It's sort of the digital equivalent to talking to someone in a bar, and then the next day they show up in line behind you at Starbucks – sure, it could be a coincidence, but something feels off.
As more and more people are reporting this Tinder-Facebook (or OK Cupid-Facebook) phenomenon, Vice's Motherboard went in search of an answer, and it turns out it's probably a lot less diabolical than you think.
The easy conclusion to jump to, of course, is that your dating app is giving and or selling your information to Facebook.
Because Facebook's algorithms are as mysterious as the Bermuda Triangle or whatever happened to that Jay Electronica album, it's not possible to know with 100 percent certainty, but experts seem to think that's probably not the case.
“It seems highly suspect they’d actually be sharing that info with Facebook, and I don’t see what benefit it would serve either company,” a software engineer with experience with both Facebook and Tinder told the blog.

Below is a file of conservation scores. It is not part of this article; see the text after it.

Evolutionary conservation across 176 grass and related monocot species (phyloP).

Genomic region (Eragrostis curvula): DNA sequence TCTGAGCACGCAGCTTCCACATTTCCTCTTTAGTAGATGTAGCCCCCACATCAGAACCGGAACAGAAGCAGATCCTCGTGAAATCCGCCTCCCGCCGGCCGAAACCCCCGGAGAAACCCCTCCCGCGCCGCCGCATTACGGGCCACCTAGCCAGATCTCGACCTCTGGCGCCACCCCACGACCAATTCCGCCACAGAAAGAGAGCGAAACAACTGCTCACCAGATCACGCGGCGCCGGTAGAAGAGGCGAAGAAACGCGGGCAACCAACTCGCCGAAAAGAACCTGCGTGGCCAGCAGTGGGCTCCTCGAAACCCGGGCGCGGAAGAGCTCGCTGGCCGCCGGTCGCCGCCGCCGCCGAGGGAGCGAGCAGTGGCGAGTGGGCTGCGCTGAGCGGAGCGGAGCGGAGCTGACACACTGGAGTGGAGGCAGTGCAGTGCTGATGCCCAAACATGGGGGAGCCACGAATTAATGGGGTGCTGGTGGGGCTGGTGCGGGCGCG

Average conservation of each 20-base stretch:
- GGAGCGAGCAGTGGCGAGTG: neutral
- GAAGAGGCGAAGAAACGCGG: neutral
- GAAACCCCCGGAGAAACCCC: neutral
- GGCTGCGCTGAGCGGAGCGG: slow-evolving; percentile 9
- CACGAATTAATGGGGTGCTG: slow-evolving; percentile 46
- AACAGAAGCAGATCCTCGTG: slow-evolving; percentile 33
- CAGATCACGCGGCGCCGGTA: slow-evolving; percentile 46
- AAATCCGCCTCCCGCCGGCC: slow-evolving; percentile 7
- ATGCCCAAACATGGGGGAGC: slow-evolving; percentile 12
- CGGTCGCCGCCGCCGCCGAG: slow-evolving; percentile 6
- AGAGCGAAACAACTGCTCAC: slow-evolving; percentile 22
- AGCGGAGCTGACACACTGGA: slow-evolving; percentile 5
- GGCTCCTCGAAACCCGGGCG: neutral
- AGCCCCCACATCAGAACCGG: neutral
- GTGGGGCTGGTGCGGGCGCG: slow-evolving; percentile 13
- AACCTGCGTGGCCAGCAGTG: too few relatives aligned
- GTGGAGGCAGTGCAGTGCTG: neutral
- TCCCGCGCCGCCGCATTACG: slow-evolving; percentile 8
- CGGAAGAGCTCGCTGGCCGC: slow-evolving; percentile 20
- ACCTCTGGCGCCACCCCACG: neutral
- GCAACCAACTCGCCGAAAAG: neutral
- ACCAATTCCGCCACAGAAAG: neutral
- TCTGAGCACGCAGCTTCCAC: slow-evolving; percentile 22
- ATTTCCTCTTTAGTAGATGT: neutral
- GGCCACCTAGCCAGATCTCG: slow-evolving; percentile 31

More likely, Facebook is suggesting friends based on people whose profiles you've searched for and viewed, which is something almost everyone does before going on a date with a complete stranger. It could also be that Facebook is suggesting friends based on who has searched and viewed your profile as well.
“It would almost be silly for them not to: if you've shown an interest in a person while using Facebook, then you've as good as told Facebook that you might want to have some kind of relationship with them,"another expert, this one a computer science professor at Carleton College, told Motherboard.
So next time this happens, don't worry, the Internet is only very creepy, but not necessarily super creepy.
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